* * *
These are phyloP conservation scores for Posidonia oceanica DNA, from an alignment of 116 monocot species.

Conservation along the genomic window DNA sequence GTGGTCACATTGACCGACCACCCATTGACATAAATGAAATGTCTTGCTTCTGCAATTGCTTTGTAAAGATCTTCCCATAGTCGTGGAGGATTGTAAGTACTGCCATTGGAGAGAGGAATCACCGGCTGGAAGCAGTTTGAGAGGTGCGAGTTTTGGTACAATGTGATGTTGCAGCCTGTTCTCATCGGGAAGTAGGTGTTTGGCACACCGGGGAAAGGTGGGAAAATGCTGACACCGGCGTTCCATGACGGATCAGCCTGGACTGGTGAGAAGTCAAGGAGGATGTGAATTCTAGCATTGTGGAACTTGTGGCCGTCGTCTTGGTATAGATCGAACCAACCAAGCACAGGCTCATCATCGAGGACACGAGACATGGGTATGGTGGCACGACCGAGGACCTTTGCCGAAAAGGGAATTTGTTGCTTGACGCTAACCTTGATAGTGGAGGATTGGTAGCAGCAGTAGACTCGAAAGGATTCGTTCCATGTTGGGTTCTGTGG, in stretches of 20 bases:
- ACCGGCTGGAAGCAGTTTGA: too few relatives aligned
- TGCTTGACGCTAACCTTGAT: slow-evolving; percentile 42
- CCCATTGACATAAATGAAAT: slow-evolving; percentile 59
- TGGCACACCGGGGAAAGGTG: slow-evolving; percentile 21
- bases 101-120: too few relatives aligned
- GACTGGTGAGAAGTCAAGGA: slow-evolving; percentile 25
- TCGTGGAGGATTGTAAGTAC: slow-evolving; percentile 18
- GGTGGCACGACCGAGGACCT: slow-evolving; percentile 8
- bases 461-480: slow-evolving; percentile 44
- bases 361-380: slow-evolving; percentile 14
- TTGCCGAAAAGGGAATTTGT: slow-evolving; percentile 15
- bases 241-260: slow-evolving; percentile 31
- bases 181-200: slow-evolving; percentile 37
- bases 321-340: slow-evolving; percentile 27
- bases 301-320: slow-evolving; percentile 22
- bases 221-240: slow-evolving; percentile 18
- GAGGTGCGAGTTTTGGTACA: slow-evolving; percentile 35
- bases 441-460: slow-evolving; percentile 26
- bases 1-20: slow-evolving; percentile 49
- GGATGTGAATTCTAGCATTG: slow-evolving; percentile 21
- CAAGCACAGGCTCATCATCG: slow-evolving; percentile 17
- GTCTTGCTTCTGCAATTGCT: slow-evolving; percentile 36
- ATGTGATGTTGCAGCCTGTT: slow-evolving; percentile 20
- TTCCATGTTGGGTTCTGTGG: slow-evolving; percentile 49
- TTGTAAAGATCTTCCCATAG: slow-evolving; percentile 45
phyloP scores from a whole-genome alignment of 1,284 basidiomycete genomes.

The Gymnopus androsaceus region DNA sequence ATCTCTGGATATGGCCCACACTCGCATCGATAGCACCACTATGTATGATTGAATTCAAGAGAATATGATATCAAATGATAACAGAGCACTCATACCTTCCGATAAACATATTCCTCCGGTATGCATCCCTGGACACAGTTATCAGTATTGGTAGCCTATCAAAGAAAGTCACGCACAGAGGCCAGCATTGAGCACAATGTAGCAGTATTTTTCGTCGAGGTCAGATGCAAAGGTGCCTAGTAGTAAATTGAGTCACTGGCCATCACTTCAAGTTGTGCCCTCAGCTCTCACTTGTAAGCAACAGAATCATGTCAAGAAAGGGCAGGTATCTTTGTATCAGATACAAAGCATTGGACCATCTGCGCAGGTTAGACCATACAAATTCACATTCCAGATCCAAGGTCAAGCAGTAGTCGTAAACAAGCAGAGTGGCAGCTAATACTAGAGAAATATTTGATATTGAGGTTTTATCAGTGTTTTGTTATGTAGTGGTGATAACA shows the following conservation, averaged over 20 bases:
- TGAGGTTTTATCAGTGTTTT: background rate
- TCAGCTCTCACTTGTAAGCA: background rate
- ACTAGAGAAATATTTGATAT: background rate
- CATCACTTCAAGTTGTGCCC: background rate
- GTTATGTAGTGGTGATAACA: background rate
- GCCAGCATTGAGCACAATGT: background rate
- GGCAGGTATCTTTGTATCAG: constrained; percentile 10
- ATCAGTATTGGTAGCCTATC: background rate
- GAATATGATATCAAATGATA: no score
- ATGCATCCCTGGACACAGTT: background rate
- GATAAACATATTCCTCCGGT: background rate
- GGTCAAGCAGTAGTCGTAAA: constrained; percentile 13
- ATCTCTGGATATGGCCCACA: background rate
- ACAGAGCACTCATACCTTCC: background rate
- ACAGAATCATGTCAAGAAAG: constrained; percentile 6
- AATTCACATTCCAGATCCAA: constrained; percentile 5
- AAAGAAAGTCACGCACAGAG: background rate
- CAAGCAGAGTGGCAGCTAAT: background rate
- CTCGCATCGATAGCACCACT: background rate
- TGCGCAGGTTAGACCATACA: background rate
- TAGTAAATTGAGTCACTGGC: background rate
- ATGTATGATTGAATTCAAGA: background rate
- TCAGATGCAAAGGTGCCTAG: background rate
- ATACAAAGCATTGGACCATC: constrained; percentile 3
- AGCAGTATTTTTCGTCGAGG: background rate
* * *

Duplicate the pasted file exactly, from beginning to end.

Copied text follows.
These are phyloP conservation scores for Posidonia oceanica DNA, from an alignment of 116 monocot species.

Conservation along the genomic window DNA sequence GTGGTCACATTGACCGACCACCCATTGACATAAATGAAATGTCTTGCTTCTGCAATTGCTTTGTAAAGATCTTCCCATAGTCGTGGAGGATTGTAAGTACTGCCATTGGAGAGAGGAATCACCGGCTGGAAGCAGTTTGAGAGGTGCGAGTTTTGGTACAATGTGATGTTGCAGCCTGTTCTCATCGGGAAGTAGGTGTTTGGCACACCGGGGAAAGGTGGGAAAATGCTGACACCGGCGTTCCATGACGGATCAGCCTGGACTGGTGAGAAGTCAAGGAGGATGTGAATTCTAGCATTGTGGAACTTGTGGCCGTCGTCTTGGTATAGATCGAACCAACCAAGCACAGGCTCATCATCGAGGACACGAGACATGGGTATGGTGGCACGACCGAGGACCTTTGCCGAAAAGGGAATTTGTTGCTTGACGCTAACCTTGATAGTGGAGGATTGGTAGCAGCAGTAGACTCGAAAGGATTCGTTCCATGTTGGGTTCTGTGG, in stretches of 20 bases:
- ACCGGCTGGAAGCAGTTTGA: too few relatives aligned
- TGCTTGACGCTAACCTTGAT: slow-evolving; percentile 42
- CCCATTGACATAAATGAAAT: slow-evolving; percentile 59
- TGGCACACCGGGGAAAGGTG: slow-evolving; percentile 21
- bases 101-120: too few relatives aligned
- GACTGGTGAGAAGTCAAGGA: slow-evolving; percentile 25
- TCGTGGAGGATTGTAAGTAC: slow-evolving; percentile 18
- GGTGGCACGACCGAGGACCT: slow-evolving; percentile 8
- bases 461-480: slow-evolving; percentile 44
- bases 361-380: slow-evolving; percentile 14
- TTGCCGAAAAGGGAATTTGT: slow-evolving; percentile 15
- bases 241-260: slow-evolving; percentile 31
- bases 181-200: slow-evolving; percentile 37
- bases 321-340: slow-evolving; percentile 27
- bases 301-320: slow-evolving; percentile 22
- bases 221-240: slow-evolving; percentile 18
- GAGGTGCGAGTTTTGGTACA: slow-evolving; percentile 35
- bases 441-460: slow-evolving; percentile 26
- bases 1-20: slow-evolving; percentile 49
- GGATGTGAATTCTAGCATTG: slow-evolving; percentile 21
- CAAGCACAGGCTCATCATCG: slow-evolving; percentile 17
- GTCTTGCTTCTGCAATTGCT: slow-evolving; percentile 36
- ATGTGATGTTGCAGCCTGTT: slow-evolving; percentile 20
- TTCCATGTTGGGTTCTGTGG: slow-evolving; percentile 49
- TTGTAAAGATCTTCCCATAG: slow-evolving; percentile 45
phyloP scores from a whole-genome alignment of 1,284 basidiomycete genomes.

The Gymnopus androsaceus region DNA sequence ATCTCTGGATATGGCCCACACTCGCATCGATAGCACCACTATGTATGATTGAATTCAAGAGAATATGATATCAAATGATAACAGAGCACTCATACCTTCCGATAAACATATTCCTCCGGTATGCATCCCTGGACACAGTTATCAGTATTGGTAGCCTATCAAAGAAAGTCACGCACAGAGGCCAGCATTGAGCACAATGTAGCAGTATTTTTCGTCGAGGTCAGATGCAAAGGTGCCTAGTAGTAAATTGAGTCACTGGCCATCACTTCAAGTTGTGCCCTCAGCTCTCACTTGTAAGCAACAGAATCATGTCAAGAAAGGGCAGGTATCTTTGTATCAGATACAAAGCATTGGACCATCTGCGCAGGTTAGACCATACAAATTCACATTCCAGATCCAAGGTCAAGCAGTAGTCGTAAACAAGCAGAGTGGCAGCTAATACTAGAGAAATATTTGATATTGAGGTTTTATCAGTGTTTTGTTATGTAGTGGTGATAACA shows the following conservation, averaged over 20 bases:
- TGAGGTTTTATCAGTGTTTT: background rate
- TCAGCTCTCACTTGTAAGCA: background rate
- ACTAGAGAAATATTTGATAT: background rate
- CATCACTTCAAGTTGTGCCC: background rate
- GTTATGTAGTGGTGATAACA: background rate
- GCCAGCATTGAGCACAATGT: background rate
- GGCAGGTATCTTTGTATCAG: constrained; percentile 10
- ATCAGTATTGGTAGCCTATC: background rate
- GAATATGATATCAAATGATA: no score
- ATGCATCCCTGGACACAGTT: background rate
- GATAAACATATTCCTCCGGT: background rate
- GGTCAAGCAGTAGTCGTAAA: constrained; percentile 13
- ATCTCTGGATATGGCCCACA: background rate
- ACAGAGCACTCATACCTTCC: background rate
- ACAGAATCATGTCAAGAAAG: constrained; percentile 6
- AATTCACATTCCAGATCCAA: constrained; percentile 5
- AAAGAAAGTCACGCACAGAG: background rate
- CAAGCAGAGTGGCAGCTAAT: background rate
- CTCGCATCGATAGCACCACT: background rate
- TGCGCAGGTTAGACCATACA: background rate
- TAGTAAATTGAGTCACTGGC: background rate
- ATGTATGATTGAATTCAAGA: background rate
- TCAGATGCAAAGGTGCCTAG: background rate
- ATACAAAGCATTGGACCATC: constrained; percentile 3
- AGCAGTATTTTTCGTCGAGG: background rate